Archive for April 2011

Stressed Out? You May Be Taking it Out On Your Teeth

The technical term for teeth grinding is bruxism and it is common among many adults and teenagers. “Keep a stiff upper lip” or “get a grip!” That’s often the advice we get—and give—on how to cope with stress. If you take it too literally, the result could be grinding your teeth or clenching your jaws. It’s called bruxism, and often it happens as we sleep, caused not just by stress and anxiety but by sleep disorders, an abnormal bite or teeth that are missing or crooked. Symptoms include a dull headache or a sore jaw. You could have teeth that are painful or loose from severe grinding. This can lead to fractures in your teeth. Your dentist can fit you with a mouth guard to protect your teeth during sleep. If stress is the cause you need to find a way to relax! Physical therapy, muscle relaxants, counseling and even exercise may help reduce tension. Don’t make your teeth the brunt of your stress. If you think you might be grinding your teeth, don’t hesitate to inform your local Boise dentists at your next appointment with Summit Dental Boise.

Sources cited: www.ada.org

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Replacing Old Fillings: Advice From Boise Dentists

I know there have been patients that when it is recommended a filling be replaced they ask themselves this question: If my tooth doesn’t hurt and my filling is still in place, why would the filling need to be replaced? There are many reasons a filling may need to be replaced and more times than not, the best time to treat the condition is before you notice symptoms. Constant pressure from chewing, grinding or clenching can cause dental fillings and restorations to wear away, chip or crack. Although you may not be able to tell that your filling is wearing down, your dentist can identify weaknesses in your restorations during a regular check-up. If the seal between the tooth enamel and the restoration breaks down, food particles and decay-causing bacteria can work their way under the restoration. You then run the risk of developing additional decay in that tooth. Decay that is left untreated can progress to infect the dental pulp and may cause an abscess. If the restoration is large or the recurrent decay is extensive, there may not be enough tooth structure remaining to support a replacement filling. In these cases, your dentist may need to replace the filling with a crown. If you have any questions regarding your fillings, or notice a persistent ache in one or more of your teeth, don’t hesitate to inform your local Boise dentists at your next meeting with Summit Dental Boise.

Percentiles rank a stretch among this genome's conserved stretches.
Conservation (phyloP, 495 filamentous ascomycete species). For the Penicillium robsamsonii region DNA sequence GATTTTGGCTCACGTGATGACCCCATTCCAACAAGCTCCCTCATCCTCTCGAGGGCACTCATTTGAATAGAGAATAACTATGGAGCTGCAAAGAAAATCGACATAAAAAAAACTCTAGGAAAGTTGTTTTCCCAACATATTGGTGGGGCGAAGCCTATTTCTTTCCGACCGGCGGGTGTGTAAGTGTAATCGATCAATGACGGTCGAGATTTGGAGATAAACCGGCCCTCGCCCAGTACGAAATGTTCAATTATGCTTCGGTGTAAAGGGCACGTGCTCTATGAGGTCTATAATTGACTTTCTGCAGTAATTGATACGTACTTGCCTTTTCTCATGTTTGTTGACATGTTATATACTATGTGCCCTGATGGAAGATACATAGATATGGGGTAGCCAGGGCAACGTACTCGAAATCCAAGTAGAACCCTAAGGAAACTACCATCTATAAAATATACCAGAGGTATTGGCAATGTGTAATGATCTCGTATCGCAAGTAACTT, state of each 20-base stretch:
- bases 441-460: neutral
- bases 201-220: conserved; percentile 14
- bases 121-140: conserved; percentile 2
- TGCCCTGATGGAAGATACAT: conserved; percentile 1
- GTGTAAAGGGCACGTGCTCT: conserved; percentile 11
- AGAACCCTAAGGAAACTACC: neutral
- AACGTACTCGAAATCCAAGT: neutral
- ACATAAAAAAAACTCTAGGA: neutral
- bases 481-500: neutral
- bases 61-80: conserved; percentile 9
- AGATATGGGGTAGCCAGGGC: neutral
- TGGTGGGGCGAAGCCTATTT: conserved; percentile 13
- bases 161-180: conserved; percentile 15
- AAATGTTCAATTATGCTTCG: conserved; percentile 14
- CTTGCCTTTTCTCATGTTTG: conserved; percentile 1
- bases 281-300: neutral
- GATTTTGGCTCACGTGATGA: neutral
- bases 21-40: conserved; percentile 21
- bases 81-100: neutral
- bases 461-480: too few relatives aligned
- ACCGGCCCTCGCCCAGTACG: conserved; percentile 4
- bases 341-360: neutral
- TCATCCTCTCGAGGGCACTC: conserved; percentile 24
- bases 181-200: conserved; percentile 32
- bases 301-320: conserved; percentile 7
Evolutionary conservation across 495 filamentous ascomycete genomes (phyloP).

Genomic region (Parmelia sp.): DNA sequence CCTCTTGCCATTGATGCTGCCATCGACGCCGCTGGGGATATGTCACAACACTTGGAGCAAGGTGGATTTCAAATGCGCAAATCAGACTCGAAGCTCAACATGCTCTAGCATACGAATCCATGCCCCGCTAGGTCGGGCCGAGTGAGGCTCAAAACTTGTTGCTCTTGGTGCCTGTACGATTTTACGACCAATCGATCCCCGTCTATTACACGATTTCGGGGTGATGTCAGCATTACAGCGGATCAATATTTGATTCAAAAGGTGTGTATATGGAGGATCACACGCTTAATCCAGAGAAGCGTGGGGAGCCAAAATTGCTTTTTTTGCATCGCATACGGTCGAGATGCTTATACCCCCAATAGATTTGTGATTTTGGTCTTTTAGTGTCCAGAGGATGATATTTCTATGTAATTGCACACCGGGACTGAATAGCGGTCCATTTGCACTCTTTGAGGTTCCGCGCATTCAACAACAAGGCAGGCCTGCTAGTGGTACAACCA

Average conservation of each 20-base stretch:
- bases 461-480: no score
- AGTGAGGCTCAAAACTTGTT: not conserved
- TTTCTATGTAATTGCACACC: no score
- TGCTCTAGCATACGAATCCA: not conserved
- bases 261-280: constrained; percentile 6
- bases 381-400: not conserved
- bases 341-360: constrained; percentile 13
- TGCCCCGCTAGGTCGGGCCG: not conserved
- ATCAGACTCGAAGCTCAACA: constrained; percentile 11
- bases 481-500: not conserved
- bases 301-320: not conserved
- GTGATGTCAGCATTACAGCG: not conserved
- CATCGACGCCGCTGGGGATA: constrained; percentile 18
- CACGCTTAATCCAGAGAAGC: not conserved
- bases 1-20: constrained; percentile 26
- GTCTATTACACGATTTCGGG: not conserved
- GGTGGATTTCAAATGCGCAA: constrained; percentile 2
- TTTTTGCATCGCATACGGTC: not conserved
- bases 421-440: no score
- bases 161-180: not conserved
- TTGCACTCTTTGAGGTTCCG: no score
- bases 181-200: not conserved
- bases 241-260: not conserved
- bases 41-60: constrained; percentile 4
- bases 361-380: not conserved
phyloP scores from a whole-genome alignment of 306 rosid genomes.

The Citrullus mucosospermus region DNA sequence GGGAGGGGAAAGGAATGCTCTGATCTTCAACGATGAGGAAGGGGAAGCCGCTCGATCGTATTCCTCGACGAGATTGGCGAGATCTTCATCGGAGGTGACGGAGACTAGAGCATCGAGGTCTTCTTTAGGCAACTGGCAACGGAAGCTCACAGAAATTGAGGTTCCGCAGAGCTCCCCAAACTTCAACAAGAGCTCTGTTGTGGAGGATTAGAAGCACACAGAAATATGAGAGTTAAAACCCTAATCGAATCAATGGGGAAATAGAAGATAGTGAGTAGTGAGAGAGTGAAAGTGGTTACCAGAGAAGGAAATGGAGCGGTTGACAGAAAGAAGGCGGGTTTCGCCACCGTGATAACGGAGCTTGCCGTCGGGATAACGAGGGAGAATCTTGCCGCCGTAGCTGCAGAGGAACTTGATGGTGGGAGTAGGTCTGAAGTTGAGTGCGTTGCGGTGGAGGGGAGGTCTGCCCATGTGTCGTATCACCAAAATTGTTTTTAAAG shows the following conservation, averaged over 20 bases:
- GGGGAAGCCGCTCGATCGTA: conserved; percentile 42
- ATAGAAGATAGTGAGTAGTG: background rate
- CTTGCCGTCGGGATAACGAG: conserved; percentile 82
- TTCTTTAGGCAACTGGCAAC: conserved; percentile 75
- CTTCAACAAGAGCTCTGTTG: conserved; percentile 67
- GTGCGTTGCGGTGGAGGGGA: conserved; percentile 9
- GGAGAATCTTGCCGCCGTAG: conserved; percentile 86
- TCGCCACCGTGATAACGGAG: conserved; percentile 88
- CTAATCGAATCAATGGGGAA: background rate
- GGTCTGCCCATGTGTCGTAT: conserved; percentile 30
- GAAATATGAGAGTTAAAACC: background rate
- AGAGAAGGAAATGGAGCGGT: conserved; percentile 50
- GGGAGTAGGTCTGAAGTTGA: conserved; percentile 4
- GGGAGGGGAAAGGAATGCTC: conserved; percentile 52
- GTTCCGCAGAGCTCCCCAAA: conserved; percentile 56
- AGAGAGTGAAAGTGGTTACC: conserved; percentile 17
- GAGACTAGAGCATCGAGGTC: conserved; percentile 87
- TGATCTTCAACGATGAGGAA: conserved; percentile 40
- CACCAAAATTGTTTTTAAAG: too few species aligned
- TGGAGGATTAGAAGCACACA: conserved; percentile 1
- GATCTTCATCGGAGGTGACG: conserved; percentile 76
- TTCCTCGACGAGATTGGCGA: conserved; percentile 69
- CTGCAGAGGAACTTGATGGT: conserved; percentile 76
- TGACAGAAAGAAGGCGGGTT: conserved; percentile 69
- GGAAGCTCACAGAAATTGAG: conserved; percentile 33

Source Cited: www.ada.org/public/topics/fillings_faq.asp

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